The Bad Batch Season 2 Review: The Bad Batch is officially back for its second season, reconnecting viewers with Clone Force 99 as they struggle to survive in the wake of Order 66, more than a year after the mind-blowing season finale that saw Tipoca City fall.
Hunter, Wrecker, Echo, Tech (Dee Bradley Baker), and Omega (Michelle Ang) can now embark on their weekly mission for Cid (Rhea Perlman) without immediately fearing for their lives because the Empire believes that the Bad Batch is dead. Not that the first 14 episodes of Season 2 don’t have their fair share of life-threatening situations.
When it comes to Star Wars television, The Bad Batch faces stiff competition because its season premiere falls between Andor’s season finale and The Mandalorian’s comeback. The Bad Batch has at least one of those problems fixed after a rocky Season 1 that saw viewers criticize its whitewashed animation designs and the often unsatisfying plot.
Check out some other new content we’ve published:
- “The Bad Batch Season 2” Double Finale Announced By Disney+
- The Bad Batch Season 2 Trailer: Clone Force 99 Is Back In Star Wars
Season 2 truly focuses on the Bad Batch and their interpersonal interactions as well as their personal character development, in contrast to the 16-episode freshman season, which benefited from its emotional link to Star Wars: The Clone Wars. Six main characters to balance is no small task, especially for an animated series with a length of around 30 minutes.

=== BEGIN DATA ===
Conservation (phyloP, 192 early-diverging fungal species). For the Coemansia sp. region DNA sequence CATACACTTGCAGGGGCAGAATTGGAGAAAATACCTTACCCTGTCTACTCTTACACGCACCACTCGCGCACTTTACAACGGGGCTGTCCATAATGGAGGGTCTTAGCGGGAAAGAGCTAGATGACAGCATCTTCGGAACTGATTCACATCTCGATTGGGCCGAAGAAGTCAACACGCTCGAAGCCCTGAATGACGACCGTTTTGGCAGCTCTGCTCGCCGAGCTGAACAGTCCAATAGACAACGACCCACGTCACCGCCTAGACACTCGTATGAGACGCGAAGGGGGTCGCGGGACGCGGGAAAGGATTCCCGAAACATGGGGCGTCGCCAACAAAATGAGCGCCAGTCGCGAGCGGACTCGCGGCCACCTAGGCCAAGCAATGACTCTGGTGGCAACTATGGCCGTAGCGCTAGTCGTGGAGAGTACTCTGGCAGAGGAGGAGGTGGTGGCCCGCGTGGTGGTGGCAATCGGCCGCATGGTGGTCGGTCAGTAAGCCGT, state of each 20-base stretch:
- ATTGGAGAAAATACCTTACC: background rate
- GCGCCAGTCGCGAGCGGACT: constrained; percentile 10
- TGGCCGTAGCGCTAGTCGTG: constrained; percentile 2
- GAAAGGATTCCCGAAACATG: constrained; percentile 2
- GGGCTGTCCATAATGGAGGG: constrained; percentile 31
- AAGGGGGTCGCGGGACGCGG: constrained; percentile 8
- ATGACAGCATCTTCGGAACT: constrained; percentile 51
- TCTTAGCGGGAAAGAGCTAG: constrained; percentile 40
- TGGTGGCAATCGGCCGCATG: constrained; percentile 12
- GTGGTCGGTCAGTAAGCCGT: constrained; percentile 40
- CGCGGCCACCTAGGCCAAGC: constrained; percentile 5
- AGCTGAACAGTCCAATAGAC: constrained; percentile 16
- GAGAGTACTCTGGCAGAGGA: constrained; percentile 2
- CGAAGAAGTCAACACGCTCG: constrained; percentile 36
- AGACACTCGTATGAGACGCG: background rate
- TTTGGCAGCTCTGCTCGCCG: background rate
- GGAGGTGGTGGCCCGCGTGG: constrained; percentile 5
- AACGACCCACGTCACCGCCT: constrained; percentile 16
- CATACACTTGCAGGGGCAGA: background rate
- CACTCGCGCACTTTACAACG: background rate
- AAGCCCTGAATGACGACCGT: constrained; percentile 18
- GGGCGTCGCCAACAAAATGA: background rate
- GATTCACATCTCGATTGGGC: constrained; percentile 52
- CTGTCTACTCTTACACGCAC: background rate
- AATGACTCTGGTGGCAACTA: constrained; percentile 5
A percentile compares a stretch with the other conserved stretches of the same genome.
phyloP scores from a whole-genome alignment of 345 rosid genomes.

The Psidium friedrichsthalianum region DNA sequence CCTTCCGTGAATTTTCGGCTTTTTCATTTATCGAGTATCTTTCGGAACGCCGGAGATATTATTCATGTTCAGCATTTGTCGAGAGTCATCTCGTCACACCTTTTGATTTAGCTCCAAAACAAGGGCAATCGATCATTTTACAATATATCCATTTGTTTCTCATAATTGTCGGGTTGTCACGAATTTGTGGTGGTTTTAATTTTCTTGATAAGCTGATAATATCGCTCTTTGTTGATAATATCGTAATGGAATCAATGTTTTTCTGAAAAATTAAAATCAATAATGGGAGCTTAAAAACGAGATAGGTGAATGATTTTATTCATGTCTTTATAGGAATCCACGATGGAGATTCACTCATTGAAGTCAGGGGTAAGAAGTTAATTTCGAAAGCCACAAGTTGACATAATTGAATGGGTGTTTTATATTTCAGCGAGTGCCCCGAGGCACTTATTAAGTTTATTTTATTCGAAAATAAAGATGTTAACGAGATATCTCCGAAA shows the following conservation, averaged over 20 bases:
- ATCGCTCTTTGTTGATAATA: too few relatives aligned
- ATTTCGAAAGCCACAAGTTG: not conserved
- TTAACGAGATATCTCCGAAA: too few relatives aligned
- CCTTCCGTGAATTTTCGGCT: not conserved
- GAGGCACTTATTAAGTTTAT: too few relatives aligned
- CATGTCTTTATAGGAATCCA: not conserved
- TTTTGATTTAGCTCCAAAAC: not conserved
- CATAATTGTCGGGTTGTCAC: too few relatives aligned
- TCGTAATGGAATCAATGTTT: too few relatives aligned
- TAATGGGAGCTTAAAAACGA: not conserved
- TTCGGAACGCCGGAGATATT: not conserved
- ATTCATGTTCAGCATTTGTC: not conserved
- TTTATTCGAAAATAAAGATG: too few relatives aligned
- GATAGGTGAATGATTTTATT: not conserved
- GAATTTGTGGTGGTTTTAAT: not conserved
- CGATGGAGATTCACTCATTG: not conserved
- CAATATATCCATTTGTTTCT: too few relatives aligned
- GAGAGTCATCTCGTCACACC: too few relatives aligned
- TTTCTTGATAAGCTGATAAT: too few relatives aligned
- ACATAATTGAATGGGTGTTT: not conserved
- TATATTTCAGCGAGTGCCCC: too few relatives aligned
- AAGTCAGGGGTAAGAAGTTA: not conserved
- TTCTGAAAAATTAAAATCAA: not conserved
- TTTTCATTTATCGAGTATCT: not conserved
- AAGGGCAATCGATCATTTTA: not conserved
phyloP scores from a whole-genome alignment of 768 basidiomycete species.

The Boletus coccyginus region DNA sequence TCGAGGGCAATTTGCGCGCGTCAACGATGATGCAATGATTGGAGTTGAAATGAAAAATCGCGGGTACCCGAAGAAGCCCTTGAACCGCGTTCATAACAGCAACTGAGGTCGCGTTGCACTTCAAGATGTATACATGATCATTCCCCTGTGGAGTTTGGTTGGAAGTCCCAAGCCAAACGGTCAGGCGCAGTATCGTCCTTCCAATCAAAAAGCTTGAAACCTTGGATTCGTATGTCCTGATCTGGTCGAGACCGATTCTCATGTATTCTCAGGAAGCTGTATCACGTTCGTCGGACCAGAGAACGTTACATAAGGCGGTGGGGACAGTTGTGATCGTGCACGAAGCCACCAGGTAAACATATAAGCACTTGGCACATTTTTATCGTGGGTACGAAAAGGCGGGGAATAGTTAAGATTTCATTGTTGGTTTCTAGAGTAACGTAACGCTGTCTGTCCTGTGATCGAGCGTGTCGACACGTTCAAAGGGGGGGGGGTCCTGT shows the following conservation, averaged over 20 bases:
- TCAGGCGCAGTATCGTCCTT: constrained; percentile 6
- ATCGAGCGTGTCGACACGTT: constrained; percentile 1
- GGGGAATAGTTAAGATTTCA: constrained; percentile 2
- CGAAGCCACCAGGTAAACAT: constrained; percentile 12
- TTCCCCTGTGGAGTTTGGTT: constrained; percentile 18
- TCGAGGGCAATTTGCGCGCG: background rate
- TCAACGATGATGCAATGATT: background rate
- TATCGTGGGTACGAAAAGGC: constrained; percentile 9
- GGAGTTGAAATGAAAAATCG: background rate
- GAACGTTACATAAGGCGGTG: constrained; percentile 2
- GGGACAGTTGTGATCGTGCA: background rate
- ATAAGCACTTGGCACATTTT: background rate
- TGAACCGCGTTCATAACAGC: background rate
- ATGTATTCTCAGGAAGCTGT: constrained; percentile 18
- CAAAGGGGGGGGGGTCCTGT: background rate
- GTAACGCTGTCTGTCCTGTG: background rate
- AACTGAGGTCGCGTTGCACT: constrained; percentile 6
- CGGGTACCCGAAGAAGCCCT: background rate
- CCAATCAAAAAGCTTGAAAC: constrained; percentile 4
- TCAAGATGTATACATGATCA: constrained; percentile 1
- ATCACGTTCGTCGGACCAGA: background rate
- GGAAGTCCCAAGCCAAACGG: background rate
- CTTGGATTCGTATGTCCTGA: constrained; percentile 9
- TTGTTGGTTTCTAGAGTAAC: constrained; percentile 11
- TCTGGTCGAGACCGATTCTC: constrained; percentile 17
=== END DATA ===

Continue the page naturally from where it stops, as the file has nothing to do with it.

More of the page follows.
Unfortunately, this meant that in haste to wrap up challenging adventures and tasks, the first season sometimes neglected crucial character beats and skipped over crucial exchanges. Its second season has much better storytelling and allows its characters to make errors and learn from them rather than simply glossing over conflict and divergent viewpoints.
However, The Bad Batch chooses to do this by eliminating one of those key figures in order to give other characters a chance to shine. While the titular Bad Batch of genetically enhanced clones, along with their Empire-supporting sibling Crosshair, are a constant feature of the season, Omega, their youngest member, is the protagonist of the show.
Although she still sees the world through rose-colored glasses, she has developed and aged between Seasons 1 and 2. Over the course of the first fourteen episodes, she discovers that decisions have an effect on the world. Both the Bad Batch’s fate and her future were altered by taking her in, and both decisions did not come without consequences.
When Omega is discovering more about herself, the Batch, and the galaxy’s tyranny and treatment of Clones, which develops into a significant story point in the second part of the season, The Bad Batch is at its best. Her innocent innocence being gradually chipped away clearly highlights the dangers of this time period for everyone, whether they are rebels or a group of clones.
The storyline device of the planet/mission/monster of the week still dominates the new season, much like it did in Season 1, but there is a central narrative that runs through each episode that helps to tie everything together.